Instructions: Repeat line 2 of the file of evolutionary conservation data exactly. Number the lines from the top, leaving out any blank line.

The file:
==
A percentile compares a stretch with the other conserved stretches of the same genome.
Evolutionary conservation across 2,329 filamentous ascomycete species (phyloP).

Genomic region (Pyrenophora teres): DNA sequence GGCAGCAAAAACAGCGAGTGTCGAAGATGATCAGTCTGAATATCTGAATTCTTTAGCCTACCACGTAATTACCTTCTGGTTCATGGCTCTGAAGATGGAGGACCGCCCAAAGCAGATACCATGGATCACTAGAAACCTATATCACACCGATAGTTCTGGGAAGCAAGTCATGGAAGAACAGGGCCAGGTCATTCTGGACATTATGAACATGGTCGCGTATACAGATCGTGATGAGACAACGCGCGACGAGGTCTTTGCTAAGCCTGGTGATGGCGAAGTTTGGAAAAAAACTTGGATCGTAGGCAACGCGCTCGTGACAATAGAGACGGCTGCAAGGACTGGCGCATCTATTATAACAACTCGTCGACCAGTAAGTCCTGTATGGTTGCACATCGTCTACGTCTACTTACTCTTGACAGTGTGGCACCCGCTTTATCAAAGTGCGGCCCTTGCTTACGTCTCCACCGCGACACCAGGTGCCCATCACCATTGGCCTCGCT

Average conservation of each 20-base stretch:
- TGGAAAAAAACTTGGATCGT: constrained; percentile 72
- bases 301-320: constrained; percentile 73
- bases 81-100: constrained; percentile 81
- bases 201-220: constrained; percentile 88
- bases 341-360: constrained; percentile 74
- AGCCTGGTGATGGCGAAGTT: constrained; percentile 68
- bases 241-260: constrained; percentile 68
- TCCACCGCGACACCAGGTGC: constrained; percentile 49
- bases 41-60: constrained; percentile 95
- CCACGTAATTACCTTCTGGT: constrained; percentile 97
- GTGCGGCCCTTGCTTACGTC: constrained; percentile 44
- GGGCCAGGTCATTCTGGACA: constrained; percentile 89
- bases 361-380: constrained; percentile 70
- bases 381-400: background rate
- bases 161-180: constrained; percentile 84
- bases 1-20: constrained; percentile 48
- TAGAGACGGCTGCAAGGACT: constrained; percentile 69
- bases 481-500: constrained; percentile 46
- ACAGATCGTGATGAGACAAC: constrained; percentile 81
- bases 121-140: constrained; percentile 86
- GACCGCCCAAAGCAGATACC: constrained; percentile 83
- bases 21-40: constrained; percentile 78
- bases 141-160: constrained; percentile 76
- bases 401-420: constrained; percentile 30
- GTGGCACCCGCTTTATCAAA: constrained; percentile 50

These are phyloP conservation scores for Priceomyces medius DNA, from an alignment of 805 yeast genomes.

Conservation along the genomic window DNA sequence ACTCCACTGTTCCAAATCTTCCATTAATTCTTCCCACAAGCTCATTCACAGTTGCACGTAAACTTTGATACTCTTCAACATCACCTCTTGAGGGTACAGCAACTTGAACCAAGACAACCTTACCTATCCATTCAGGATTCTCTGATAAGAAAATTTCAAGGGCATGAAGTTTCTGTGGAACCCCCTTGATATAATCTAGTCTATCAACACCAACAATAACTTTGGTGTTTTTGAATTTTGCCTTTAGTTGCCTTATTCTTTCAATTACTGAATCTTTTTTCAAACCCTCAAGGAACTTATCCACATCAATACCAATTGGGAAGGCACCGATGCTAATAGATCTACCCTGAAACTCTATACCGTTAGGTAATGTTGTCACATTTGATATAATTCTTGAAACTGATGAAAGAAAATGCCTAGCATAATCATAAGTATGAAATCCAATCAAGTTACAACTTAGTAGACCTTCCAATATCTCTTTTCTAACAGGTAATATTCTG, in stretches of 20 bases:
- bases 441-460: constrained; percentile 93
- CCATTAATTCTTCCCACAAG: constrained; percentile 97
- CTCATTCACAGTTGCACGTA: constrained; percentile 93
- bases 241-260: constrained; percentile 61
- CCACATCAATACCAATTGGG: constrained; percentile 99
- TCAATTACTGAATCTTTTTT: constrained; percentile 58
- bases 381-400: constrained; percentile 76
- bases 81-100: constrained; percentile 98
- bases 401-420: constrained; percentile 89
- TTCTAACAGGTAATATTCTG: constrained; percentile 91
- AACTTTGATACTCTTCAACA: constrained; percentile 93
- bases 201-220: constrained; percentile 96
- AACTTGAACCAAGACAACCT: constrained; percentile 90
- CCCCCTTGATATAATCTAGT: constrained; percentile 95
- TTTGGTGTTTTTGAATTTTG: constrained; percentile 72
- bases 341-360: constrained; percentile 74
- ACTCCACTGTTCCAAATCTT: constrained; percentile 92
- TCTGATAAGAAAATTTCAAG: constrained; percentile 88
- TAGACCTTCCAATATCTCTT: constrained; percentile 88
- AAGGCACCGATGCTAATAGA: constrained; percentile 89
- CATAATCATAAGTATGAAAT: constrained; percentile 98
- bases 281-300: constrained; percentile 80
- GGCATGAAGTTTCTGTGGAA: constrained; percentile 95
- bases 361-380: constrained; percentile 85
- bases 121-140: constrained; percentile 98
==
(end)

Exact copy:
Evolutionary conservation across 2,329 filamentous ascomycete species (phyloP).